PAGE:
Menu
Intel sold $1B of AI chips in 2017

Intel sold $1B of AI chips in 2017

Intel increases dependency on data centre sales

Intel has sold US$1 billion of artificial intelligence processor chips in 2017, the first time the world's second-largest chipmaker disclosed revenue from the fast-growing computing segment that has fuelled sales expansions at rivals such as Nvidia.

As PC sales have stagnated, Intel has increasingly been depending on its sales to data centres, which provide behind-the-scenes computing power for mobile and web-based apps.

Those apps, in turn, rely on artificial intelligence for features like photo and speech recognition.

But researchers widely believe that so-called graphical processors like Nvidia's are better suited to "training" artificial intelligence computer models than the central processor units, or CPUs, that have been Intel's mainstay for decades.

At an event for Wall Street analysts at Intel's Santa Clara, California headquarters to explain its strategy, Navin Shenoy, its data centre chief, said the company has been able to modify its CPUs to become more than 200 times better at artificial intelligence training over the past several years.

This resulted in US$1 billion in sales of its Xeon processors for such work in 2017, when the company's overall revenue was US$62.8 billion.

"The step-function increase in performance led to a meaningful business impact for us," Shenoy told the audience.

Naveen Rao, head of Intel's artificial intelligence products group, said the US$1 billion estimate was derived from customers that told Intel they were buying chips for artificial intelligence and from calculations of how much of a customer's data centre is dedicated to such work.

"Honestly, it's probably a lot higher. We left a lot on the table because we wanted to be conservative," Rao told Reuters in an interview.

The new number is important because Intel's stock dropped last month after it delivered earnings that fell short of Wall Street's expectations for its data centre business.

Intel also said then its newest generation chips would be delayed until 2020, leading analysts to worry it will lose data centre share to Advanced Micro Devices.

"Intel must be very confident in its (artificial intelligence) roadmap and future performance given it committed to a revenue number, as analysts will ask them every quarter about it," said analyst and former chip executive Patrick Moorhead of Moor Insights & Strategy.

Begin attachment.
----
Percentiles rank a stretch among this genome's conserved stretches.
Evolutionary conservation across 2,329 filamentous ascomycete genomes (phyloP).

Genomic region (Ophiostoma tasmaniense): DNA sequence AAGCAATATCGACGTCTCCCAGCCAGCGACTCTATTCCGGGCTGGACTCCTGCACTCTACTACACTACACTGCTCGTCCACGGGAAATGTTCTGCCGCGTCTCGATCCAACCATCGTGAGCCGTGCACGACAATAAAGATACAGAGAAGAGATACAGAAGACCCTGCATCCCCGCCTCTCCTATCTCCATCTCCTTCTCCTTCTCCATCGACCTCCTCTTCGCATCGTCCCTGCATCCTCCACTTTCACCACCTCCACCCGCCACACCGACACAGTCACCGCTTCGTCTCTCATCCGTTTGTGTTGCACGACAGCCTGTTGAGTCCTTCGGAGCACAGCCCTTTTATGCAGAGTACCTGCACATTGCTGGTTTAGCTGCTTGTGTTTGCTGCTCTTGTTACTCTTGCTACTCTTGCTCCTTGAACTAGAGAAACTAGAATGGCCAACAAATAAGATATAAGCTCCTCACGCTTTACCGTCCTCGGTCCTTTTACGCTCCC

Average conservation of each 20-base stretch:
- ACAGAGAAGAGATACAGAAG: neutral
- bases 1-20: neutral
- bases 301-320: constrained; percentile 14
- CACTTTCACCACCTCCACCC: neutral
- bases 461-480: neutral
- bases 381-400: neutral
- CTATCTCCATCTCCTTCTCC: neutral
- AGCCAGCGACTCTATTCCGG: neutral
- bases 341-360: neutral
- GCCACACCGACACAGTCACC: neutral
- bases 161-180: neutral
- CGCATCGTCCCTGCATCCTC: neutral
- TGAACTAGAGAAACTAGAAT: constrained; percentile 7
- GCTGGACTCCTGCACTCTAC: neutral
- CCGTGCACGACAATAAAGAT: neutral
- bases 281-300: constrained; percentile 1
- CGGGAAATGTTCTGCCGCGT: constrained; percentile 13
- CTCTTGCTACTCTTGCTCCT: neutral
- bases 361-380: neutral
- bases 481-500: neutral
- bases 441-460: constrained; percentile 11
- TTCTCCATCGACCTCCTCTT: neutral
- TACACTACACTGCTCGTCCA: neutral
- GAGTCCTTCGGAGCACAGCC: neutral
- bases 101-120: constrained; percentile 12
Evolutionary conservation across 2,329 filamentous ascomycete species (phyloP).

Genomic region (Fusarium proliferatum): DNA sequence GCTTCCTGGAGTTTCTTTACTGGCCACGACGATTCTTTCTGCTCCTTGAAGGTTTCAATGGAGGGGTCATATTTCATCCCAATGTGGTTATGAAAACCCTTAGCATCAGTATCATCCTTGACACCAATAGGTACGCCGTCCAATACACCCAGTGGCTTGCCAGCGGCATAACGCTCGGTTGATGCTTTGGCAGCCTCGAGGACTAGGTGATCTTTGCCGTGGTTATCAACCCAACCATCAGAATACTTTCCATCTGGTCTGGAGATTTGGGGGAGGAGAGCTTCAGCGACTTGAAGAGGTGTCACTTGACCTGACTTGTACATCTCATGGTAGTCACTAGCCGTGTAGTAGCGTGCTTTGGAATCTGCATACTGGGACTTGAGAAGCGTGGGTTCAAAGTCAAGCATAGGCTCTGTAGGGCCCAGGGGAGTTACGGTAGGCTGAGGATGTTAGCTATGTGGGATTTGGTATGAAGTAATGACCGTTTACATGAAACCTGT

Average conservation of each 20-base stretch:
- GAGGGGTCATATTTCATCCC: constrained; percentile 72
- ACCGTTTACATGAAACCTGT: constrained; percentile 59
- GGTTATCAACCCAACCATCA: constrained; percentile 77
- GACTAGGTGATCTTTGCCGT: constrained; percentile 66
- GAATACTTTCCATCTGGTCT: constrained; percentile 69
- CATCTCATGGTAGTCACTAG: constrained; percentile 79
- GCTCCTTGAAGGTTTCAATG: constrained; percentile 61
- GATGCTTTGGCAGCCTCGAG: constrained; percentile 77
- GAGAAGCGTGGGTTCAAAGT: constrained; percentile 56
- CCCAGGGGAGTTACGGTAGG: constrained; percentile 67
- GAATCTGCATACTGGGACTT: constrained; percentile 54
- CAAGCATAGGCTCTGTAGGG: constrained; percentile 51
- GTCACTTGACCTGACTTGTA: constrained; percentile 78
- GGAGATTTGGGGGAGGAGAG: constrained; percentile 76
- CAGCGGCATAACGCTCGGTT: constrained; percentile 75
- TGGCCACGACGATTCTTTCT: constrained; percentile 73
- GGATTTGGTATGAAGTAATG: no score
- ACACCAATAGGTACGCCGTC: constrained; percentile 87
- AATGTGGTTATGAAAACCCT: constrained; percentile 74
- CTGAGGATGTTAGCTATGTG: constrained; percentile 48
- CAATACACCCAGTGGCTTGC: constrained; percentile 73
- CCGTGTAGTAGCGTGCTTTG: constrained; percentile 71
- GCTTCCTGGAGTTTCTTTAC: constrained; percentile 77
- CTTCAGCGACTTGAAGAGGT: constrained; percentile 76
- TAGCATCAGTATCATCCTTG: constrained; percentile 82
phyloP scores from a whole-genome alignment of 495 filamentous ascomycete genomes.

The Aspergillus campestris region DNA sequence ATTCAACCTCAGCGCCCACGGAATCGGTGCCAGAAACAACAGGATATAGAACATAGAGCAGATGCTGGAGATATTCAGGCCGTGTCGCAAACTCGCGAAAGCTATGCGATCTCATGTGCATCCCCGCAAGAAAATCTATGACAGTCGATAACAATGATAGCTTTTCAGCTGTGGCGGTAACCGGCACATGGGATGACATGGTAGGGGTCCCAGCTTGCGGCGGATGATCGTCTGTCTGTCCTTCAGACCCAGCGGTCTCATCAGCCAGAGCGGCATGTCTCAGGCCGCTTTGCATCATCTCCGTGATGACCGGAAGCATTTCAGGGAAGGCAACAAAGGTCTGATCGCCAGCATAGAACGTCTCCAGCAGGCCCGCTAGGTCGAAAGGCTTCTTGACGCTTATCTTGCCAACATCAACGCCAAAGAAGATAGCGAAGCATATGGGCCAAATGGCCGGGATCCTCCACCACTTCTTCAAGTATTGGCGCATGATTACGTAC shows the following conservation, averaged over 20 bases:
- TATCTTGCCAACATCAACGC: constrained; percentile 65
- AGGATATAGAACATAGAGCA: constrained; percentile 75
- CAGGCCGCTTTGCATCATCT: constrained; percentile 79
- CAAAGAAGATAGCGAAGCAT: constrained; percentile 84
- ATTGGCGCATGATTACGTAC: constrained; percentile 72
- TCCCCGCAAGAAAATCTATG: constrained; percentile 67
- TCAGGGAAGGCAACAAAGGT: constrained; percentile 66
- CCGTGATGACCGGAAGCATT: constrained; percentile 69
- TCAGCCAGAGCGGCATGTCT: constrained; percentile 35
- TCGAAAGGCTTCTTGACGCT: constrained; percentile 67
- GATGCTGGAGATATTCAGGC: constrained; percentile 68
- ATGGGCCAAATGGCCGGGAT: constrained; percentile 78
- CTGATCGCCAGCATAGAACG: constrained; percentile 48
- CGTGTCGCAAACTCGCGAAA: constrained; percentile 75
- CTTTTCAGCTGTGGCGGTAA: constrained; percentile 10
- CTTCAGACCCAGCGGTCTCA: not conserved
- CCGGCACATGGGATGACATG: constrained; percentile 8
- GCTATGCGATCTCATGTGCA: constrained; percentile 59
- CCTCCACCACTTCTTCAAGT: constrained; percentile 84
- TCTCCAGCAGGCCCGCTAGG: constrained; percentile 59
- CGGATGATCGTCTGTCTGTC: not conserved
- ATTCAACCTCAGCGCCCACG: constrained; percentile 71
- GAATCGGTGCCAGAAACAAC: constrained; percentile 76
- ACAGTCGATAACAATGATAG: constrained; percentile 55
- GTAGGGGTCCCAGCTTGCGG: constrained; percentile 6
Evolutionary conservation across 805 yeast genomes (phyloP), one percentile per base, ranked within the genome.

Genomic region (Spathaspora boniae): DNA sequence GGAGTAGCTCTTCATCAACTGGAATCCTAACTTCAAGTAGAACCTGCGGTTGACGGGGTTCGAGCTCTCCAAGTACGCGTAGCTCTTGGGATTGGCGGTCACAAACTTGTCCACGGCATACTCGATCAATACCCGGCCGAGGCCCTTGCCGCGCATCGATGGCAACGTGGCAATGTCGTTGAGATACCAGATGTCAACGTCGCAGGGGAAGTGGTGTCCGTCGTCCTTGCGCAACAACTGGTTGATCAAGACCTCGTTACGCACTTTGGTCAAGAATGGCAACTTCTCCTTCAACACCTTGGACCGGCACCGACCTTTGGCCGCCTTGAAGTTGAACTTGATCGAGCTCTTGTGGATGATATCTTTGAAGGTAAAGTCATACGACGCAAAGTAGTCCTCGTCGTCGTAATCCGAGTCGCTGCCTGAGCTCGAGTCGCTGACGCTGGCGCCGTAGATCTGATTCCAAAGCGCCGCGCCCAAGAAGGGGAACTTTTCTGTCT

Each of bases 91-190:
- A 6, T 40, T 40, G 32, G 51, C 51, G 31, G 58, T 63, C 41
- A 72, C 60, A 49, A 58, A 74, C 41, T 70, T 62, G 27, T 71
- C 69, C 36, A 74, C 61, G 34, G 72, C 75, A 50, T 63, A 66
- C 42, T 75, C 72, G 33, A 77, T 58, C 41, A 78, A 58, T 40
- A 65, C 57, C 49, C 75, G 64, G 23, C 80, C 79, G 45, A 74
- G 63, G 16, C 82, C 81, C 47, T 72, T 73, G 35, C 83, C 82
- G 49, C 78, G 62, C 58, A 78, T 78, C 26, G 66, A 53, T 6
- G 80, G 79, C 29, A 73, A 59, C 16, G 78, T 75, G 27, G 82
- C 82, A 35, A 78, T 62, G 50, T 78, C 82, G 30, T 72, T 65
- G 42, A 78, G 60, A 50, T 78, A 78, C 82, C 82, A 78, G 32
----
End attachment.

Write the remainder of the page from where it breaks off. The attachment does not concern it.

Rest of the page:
He said the US$1 billion figure was conservative because it only included CPUs and not its other product lines, he said.

(Reporting by Stephen Nellis; Editing by Cynthia Osterman)


Follow Us

Join the newsletter!

Or

Sign up to gain exclusive access to email subscriptions, event invitations, competitions, giveaways, and much more.

Membership is free, and your security and privacy remain protected. View our privacy policy before signing up.

Error: Please check your email address.

Tags intel

Events

Featured

Slideshows

Channel kicks 2021 into gear as After Hours returns to Auckland

Channel kicks 2021 into gear as After Hours returns to Auckland

After Hours made a welcome return to the channel social calendar with a bumper crowd of partners, distributors and vendors descending on The Pantry at Park Hyatt in Auckland to kick-start 2021.

Channel kicks 2021 into gear as After Hours returns to Auckland
The Kiwi channel gathers for the 2020 Reseller News Women in ICT Awards

The Kiwi channel gathers for the 2020 Reseller News Women in ICT Awards

Hundreds of leaders from the New Zealand IT industry gathered at the Hilton in Auckland on 17 November to celebrate the finest female talent in the Kiwi channel and recognise the winners of the Reseller News Women in ICT Awards (WIICTA) 2020.

The Kiwi channel gathers for the 2020 Reseller News Women in ICT Awards
Show Comments